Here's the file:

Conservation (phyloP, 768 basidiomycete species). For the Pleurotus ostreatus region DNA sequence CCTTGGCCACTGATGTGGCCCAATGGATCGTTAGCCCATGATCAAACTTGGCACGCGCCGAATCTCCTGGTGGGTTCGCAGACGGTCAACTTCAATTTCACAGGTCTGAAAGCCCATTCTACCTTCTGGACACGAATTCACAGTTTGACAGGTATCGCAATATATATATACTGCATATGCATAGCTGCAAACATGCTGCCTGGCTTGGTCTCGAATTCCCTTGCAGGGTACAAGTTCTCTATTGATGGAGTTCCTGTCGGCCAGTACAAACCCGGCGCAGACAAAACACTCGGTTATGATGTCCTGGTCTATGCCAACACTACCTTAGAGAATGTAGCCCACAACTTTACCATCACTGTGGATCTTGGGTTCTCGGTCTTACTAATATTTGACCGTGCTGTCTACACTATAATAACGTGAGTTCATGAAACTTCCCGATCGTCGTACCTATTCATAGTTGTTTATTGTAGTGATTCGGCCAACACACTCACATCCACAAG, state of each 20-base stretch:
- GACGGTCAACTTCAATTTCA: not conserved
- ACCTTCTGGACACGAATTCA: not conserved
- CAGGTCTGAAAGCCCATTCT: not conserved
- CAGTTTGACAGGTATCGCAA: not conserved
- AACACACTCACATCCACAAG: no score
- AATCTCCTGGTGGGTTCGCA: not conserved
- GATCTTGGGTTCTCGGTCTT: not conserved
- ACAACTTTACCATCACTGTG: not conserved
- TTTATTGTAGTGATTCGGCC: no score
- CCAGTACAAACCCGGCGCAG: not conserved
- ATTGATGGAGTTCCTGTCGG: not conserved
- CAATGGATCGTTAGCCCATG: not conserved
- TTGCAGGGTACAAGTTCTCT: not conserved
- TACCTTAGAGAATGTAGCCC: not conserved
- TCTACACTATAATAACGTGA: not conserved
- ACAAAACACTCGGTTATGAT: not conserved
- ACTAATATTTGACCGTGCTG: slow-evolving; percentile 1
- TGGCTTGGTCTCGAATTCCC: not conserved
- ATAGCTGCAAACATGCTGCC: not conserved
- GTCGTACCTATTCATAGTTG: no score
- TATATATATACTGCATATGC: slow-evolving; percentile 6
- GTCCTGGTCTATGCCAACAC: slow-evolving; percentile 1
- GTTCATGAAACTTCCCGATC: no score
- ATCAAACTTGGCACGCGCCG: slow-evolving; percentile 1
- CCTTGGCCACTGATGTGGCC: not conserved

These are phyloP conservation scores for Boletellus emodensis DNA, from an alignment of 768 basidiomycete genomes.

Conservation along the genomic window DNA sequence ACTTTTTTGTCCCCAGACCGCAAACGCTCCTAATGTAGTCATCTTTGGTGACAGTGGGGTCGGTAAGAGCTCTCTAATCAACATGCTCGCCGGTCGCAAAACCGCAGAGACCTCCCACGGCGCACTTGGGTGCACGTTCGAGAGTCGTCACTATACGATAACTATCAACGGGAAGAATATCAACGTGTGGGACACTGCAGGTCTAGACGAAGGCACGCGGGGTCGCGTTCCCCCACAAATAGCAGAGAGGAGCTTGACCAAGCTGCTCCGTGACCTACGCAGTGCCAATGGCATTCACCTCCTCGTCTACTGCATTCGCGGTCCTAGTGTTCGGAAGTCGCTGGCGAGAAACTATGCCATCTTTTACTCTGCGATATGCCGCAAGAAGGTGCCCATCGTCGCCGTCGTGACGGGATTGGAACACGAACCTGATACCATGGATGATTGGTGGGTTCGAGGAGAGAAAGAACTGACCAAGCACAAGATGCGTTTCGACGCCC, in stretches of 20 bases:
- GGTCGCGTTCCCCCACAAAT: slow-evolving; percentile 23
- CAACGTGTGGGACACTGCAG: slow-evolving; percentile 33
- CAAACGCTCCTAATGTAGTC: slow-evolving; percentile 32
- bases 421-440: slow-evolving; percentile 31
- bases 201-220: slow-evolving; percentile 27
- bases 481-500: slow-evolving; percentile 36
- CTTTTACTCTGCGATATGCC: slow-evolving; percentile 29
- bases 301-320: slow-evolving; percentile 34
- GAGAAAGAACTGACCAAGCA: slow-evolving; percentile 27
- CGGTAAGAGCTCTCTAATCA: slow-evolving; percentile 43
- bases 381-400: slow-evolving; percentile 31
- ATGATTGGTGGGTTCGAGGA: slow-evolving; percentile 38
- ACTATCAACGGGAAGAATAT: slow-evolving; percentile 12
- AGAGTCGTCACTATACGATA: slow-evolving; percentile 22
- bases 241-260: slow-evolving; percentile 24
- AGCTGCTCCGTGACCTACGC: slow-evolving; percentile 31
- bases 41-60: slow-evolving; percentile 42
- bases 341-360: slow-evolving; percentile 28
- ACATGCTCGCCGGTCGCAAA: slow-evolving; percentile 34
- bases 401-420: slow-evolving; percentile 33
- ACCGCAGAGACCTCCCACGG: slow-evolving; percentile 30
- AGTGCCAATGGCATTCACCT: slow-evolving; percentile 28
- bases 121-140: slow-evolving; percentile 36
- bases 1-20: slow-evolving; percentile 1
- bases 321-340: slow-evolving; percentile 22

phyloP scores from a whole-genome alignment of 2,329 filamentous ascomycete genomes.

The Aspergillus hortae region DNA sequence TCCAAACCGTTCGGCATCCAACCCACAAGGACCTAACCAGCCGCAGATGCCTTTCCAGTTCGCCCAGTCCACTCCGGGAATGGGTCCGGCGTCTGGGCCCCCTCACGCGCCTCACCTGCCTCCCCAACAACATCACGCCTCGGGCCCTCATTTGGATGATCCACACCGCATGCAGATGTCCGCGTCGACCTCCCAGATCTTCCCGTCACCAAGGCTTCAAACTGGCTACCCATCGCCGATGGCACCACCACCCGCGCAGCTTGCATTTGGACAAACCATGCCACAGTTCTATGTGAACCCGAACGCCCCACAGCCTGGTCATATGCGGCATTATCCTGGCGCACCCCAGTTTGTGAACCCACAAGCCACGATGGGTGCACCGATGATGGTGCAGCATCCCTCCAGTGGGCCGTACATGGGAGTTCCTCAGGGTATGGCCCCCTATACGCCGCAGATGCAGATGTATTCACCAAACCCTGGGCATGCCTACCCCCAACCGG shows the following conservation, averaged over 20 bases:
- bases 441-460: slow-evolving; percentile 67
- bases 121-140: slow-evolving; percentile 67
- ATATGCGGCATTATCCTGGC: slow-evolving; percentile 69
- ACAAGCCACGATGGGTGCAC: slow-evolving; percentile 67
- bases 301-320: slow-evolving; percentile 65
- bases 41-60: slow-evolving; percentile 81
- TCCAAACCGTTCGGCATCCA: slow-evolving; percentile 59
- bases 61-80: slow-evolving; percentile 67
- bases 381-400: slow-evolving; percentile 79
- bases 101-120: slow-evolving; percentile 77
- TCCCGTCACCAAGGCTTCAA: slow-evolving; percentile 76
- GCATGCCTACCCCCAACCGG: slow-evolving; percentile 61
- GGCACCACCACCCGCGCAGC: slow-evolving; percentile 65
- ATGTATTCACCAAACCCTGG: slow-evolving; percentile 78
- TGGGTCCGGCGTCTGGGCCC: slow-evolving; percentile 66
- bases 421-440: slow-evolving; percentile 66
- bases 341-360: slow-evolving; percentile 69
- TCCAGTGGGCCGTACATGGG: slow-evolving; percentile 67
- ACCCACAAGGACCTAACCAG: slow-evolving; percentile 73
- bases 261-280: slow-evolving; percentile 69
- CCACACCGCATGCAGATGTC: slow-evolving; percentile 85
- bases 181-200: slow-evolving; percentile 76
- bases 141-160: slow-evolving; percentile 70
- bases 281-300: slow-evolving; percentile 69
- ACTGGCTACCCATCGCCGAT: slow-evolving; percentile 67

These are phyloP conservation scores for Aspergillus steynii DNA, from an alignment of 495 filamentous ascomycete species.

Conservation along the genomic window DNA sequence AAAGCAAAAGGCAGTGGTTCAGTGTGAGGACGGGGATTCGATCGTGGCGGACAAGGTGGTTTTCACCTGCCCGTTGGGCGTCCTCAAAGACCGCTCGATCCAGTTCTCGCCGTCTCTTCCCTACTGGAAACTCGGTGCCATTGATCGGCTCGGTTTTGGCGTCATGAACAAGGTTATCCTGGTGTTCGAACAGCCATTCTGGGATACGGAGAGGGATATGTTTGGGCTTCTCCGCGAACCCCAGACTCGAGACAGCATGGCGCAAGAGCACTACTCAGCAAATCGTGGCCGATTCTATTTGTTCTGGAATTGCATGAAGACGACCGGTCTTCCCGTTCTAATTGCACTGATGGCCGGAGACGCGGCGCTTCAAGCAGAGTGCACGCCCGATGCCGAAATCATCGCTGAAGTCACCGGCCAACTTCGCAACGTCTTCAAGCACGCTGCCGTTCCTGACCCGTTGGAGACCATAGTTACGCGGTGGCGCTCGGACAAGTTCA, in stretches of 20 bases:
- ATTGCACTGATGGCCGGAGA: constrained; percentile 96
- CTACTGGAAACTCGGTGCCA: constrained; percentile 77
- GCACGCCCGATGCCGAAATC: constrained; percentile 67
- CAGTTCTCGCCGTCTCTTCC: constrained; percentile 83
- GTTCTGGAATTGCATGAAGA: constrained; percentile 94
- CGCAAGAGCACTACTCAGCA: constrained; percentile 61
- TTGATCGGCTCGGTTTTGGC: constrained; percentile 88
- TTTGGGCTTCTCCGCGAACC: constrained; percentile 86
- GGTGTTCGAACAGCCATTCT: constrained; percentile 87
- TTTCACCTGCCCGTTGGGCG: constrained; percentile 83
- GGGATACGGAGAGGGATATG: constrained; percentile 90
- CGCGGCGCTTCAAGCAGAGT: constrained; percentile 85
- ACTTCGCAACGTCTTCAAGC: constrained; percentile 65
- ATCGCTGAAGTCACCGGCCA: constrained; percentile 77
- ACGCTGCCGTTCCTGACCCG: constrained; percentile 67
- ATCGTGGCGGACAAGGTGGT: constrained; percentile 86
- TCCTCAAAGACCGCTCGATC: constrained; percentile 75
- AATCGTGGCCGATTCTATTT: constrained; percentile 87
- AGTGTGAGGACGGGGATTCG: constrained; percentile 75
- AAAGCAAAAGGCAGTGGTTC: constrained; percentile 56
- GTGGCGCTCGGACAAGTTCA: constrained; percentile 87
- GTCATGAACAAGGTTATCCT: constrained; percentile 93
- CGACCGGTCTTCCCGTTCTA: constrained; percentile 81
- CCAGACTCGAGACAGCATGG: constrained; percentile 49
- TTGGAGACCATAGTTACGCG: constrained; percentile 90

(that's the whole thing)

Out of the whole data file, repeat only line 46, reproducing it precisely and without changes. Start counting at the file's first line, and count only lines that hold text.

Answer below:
- bases 341-360: slow-evolving; percentile 28